Tonight was the night we'd designated for tackling the Peninsula Grill's famous 12-layer coconut cake. In order to make sure we'd have room for the cake after dinner, we decided to eat at Magnolias, where they offer "small plates" in addition to their regular entrees.


Thus, in keeping with Operation Save Room For Cake, I dutifully ordered from the small plates menu.

So I had the grilled meatloaf with butter-whipped potatoes and mushroom-sage gravy.


And a side of macaroni and cheese.


And a cup of tomato bisque.


And a complete lack of willpower.

Angel had the parmesan-crusted flounder with jasmine rice and creek shrimp pirloo with sweet corn, tomato, and asparagus salad; lump crab; and a sherry beurre blanc. No, we don't know what pirloo is; it's just another of those southern words that sounds vaguely dirty to northern ears, like cattywampus or hoecake.

I could tell that our waiter, though unfailingly polite, was disappointed that we didn't order one of Magnolias' classic southern specialties, like the fried chicken or the shrimp and grits. But I didn't want to explain that I was currently engaged in Operation Coconut Cake (which would have been perceived as a direct assault on Magnolias' pecan pie), nor did I have a plausible explanation as to why eating an entire meatloaf was actually in furtherance of said operation, so I said nothing, even though I felt bad that he was left with the mistaken impression that I hadn't eaten everything in Charleston that wasn't nailed down.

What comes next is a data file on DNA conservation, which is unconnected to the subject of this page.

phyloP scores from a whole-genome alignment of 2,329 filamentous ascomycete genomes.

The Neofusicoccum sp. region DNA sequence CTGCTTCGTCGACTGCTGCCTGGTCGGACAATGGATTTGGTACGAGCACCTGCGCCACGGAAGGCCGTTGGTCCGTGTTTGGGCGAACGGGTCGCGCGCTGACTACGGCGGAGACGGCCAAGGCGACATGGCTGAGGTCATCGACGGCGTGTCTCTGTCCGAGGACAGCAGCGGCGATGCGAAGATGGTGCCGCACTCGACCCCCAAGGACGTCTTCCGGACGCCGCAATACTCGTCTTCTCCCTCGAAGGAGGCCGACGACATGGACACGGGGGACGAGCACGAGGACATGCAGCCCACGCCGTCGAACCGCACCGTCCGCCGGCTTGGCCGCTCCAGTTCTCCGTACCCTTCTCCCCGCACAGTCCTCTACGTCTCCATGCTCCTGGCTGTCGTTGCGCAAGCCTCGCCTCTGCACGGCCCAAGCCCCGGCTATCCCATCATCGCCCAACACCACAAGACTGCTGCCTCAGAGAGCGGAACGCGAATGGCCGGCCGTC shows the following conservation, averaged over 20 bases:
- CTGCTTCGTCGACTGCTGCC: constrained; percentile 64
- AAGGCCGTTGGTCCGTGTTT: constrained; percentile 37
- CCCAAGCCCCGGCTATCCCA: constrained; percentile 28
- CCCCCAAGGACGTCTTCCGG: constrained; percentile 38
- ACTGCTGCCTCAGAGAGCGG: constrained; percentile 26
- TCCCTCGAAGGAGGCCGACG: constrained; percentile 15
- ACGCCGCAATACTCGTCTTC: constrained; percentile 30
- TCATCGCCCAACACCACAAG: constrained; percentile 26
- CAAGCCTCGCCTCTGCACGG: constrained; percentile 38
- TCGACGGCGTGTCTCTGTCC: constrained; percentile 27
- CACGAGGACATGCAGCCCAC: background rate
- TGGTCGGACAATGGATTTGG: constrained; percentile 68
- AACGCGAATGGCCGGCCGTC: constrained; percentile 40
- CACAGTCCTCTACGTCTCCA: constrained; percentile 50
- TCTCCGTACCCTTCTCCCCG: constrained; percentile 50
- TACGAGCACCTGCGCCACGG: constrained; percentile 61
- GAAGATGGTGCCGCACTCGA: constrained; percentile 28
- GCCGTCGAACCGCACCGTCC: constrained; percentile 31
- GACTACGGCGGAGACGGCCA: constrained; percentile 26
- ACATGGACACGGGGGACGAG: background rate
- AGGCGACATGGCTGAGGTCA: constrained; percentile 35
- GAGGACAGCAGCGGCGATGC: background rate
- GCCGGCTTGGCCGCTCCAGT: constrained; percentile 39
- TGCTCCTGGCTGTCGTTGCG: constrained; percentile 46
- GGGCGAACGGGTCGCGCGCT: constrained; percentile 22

And so it was on to the Peninsula Grill. I'd worn a dress and heels for the occasion, to go along with Angel's blazer, as we understood that jackets were recommended for men. So imagine my surprise when we arrived at the Champagne Bar, only to see at least two patrons in jeans, one of whom was also wearing a jean jacket. I'm sorry, but jeans + a jean jacket = a crime not only against fashion, but against all people with eyes.



The Ultimate Coconut Cake, as it is called, should probably be the Penultimate thing you eat before you die. (The Ultimate being a feast of lasagna, cheeseburgers, pepperoni pizza, potatoes au gratin, fried pork chops, meatloaf, and macaroni & cheese . . . but I digress). It is a whopping 5" tall and extremely dense, so much so that it looks like it might be dry as dust -- but is actually so moist that the cake sticks to your fork.


The layers of super-moist cake are alternated with layers of a decadent coconut cream that's been infused with fresh vanilla. And just when your eyes have rolled almost completely back in your head, you discover that the outside of the cake is completely covered in a butter-and-cream-cheese frosting, and that is covered with freshly toasted coconut.


Angel and I shared one slice but still could not finish it, and so we did the next best thing: We ate half at Peninsula Grill, and the other half for breakfast the next morning. Wheaties, Schmeaties.


CLICK HERE for Part 3!